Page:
# HISAT2 - are all multi mapped reads reported by default?

While going through the HISAT2 manual, one can see this:

Two alignments for the same individual read are "distinct" if they map the same read to different places. Specifically, we say that two alignments are distinct if there are no alignment positions where a particular read offset is aligned opposite a particular reference offset in both alignments with the same orientation. E.g. if the first alignment is in the forward orientation and aligns the read character at read offset 10 to the reference character at chromosome 3, offset 3,445,245, and the second alignment is also in the forward orientation and also aligns the read character at read offset 10 to the reference character at chromosome 3, offset 3,445,245, they are not distinct alignments.

Two alignments for the same pair are distinct if either the mate 1s in the two paired-end alignments are distinct or the mate 2s in the two alignments are distinct or both.

Default mode: search for one or more alignments, report each

and then there is -k parameter (analogous to bowtie2 -K parameter)

which defines:

HISAT2 searches for up to N distinct, primary alignments for each read, where N equals the integer specified with the -k parameter. Primary alignments mean alignments whose alignment score is equal or higher than any other alignments. It is possible that multiple distinct alignments have the same score. That is, if -k 2 is specified, HISAT2 will search for at most 2 distinct alignments. The alignment score for a paired-end alignment equals the sum of the alignment scores of the individual mates. Each reported read or pair alignment beyond the first has the SAM 'secondary' bit (which equals 256) set in its FLAGS field. See the SAM specification for details.

This is a bit confusing, as the first quote means that HISAT2 finds all distinct valid alignment and reports them by default, and the second quote says that when -k option is used, it will only report a subset of alignments which it would have reported by default. Am I correct in this inference or does one needs to use -k option to enable "multi-mapping"?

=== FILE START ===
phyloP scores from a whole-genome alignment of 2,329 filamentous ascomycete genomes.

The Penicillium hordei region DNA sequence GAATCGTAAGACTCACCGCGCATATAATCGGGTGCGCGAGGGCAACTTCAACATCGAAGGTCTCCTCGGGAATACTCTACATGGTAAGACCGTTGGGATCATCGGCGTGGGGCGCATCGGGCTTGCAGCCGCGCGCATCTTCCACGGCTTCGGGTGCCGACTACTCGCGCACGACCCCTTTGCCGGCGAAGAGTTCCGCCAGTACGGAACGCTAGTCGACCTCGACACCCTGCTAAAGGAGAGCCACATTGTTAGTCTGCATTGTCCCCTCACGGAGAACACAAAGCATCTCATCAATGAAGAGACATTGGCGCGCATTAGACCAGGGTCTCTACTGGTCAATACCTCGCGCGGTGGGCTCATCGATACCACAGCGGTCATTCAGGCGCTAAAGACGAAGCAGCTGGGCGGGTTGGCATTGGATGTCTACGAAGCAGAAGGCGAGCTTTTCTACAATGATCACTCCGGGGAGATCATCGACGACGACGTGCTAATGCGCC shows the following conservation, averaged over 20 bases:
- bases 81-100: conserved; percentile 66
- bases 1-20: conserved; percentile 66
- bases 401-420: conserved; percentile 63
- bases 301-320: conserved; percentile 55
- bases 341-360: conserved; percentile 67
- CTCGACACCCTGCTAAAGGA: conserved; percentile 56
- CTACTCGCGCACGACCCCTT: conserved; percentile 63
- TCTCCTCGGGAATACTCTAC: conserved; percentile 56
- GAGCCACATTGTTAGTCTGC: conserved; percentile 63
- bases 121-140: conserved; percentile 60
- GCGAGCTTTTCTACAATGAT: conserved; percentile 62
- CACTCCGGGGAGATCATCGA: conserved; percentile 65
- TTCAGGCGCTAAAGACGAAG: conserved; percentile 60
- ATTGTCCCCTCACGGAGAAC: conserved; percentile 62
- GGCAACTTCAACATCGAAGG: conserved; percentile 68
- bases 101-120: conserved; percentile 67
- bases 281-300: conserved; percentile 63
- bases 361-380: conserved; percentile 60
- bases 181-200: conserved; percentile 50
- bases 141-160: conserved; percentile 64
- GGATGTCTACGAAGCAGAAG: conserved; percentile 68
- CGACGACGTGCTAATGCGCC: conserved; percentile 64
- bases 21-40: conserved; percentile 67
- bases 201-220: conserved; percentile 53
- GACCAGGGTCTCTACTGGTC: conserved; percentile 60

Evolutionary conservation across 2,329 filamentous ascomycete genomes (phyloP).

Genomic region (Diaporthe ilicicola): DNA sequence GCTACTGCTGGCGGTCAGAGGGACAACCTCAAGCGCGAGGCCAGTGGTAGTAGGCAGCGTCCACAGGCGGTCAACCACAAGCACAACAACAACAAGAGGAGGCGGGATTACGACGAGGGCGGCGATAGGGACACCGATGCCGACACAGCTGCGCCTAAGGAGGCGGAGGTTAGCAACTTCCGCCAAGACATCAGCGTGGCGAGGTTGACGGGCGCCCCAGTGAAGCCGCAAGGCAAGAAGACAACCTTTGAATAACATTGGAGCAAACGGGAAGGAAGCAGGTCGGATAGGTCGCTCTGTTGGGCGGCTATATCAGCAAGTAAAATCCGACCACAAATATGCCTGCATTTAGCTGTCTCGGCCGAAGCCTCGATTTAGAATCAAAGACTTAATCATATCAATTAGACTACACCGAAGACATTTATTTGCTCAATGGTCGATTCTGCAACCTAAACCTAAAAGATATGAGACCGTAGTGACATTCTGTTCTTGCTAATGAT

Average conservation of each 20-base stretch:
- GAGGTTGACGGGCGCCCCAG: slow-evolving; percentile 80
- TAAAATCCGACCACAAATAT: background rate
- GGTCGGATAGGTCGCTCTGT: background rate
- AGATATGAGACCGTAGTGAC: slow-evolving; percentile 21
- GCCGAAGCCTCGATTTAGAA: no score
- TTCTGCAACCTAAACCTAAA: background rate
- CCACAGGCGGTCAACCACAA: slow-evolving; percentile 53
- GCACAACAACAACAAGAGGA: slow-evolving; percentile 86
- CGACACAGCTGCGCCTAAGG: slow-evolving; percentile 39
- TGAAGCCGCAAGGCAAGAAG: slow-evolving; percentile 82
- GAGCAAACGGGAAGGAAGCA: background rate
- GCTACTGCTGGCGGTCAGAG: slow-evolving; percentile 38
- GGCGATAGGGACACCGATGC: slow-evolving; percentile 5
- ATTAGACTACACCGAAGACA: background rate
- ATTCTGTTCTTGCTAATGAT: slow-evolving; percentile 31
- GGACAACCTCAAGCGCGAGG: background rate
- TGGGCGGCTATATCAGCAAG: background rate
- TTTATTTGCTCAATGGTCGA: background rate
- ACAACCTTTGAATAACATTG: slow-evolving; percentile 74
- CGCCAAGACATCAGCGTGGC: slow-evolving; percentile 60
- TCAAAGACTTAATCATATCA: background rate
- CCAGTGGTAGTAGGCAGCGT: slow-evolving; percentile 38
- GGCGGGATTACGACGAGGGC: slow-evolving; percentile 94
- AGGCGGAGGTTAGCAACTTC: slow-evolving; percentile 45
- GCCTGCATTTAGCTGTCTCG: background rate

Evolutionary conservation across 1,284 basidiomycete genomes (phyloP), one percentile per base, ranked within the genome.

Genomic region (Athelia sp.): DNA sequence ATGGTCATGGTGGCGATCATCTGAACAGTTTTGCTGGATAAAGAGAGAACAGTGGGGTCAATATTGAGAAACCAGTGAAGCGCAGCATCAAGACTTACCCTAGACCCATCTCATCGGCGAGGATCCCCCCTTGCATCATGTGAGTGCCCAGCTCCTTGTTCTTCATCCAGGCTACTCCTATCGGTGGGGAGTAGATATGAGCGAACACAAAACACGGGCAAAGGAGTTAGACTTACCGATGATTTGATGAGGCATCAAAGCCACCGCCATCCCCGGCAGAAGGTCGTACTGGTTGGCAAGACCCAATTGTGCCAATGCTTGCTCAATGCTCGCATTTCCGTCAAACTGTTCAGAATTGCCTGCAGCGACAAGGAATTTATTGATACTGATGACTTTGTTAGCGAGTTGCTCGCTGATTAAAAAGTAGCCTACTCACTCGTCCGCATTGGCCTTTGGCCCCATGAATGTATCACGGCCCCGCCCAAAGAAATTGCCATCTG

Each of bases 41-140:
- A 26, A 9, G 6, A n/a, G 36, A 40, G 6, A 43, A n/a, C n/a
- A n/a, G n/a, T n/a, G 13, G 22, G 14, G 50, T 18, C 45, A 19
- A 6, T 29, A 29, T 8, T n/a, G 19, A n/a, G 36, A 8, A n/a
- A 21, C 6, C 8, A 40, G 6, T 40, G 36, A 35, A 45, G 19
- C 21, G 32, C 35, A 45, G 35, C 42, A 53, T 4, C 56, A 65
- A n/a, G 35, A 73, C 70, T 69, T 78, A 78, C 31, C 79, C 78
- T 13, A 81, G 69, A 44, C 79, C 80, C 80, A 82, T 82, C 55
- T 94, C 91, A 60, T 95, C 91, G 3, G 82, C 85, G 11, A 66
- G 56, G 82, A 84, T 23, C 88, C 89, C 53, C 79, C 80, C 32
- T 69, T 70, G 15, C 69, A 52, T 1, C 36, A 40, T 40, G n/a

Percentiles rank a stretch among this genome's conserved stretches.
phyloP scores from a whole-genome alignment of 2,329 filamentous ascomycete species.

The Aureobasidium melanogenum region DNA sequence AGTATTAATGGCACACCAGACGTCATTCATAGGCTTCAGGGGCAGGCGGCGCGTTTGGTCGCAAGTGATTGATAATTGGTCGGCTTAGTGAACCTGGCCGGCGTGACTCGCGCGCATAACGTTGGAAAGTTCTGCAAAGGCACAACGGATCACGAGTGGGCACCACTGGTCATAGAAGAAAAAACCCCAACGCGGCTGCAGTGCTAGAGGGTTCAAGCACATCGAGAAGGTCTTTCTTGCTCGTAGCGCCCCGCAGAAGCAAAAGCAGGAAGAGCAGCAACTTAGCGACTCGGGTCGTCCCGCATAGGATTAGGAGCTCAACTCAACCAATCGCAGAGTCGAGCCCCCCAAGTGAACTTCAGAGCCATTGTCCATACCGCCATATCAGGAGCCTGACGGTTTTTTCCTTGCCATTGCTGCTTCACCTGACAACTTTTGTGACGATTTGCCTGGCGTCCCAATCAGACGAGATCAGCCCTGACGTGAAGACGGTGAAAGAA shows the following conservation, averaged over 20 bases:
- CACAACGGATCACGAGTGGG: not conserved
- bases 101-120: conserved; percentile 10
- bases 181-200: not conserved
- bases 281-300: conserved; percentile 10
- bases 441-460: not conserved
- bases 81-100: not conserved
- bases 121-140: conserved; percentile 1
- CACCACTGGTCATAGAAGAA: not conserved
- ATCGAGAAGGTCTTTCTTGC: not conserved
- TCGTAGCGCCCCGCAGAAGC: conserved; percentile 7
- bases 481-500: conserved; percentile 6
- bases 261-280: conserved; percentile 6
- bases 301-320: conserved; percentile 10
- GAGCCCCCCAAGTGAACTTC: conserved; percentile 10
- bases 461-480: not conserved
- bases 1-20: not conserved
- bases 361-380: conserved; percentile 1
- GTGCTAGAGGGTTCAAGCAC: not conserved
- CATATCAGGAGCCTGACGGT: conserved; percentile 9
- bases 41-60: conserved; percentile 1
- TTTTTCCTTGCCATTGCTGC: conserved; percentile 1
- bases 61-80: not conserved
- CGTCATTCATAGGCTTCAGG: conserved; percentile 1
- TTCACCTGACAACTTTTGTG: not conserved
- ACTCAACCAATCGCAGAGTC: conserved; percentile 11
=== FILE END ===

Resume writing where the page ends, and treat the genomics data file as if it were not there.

You said:

...the first quote means that HISAT2 finds all distinct valid alignment and reports them by default.

Not exactly. The first section you quoted doesn't say it will find and report all distinct alignments, but rather that it would find and report one or more distinct alignments. It's a subtle difference, but an important one.

That section describes how distinct mappings are defined, not how many are reported. The second section you quoted, as well as the documentation for the -k parameter, are all consistent with this interpretation.

-k <int>        It searches for at most <int> distinct, primary alignments for
each read. Primary alignments mean alignments whose alignment
score is equal or higher than any other alignments. The search
terminates when it can't find more distinct valid alignments, or
when it finds <int>, whichever happens first. The alignment
score for a paired-end alignment equals the sum of the alignment
scores of the individual mates. Each reported read or pair
alignment beyond the first has the SAM 'secondary' bit (which
equals 256) set in its FLAGS field. For reads that have more
than <int> distinct, valid alignments, hisat2 does not guarantee
that the <int> alignments reported are the best possible in
terms of alignment score. Default: 5 (HFM) or 10 (HGFM)

Note: HISAT2 is not designed with large values for -k in mind,
and when aligning reads to long, repetitive genomes large -k can
be very, very slow.


By default, 5 or 10 distinct mappings are reported (depending on the mode), but you can control this with the -k parameter.

• Aha, thanks for clearing it up! Although I'm still a bit confused to why HISAT2 still has --secondary if setting up -k instructs it to search for multiple alignments n alignments regardless. Mar 8 '19 at 9:13
• The -k parameter corresponds only to primary alignments: cases where distinct alignments have an identical high score. If an alignment has a less-than-optimal score, it is a secondary alignment. Mar 8 '19 at 12:49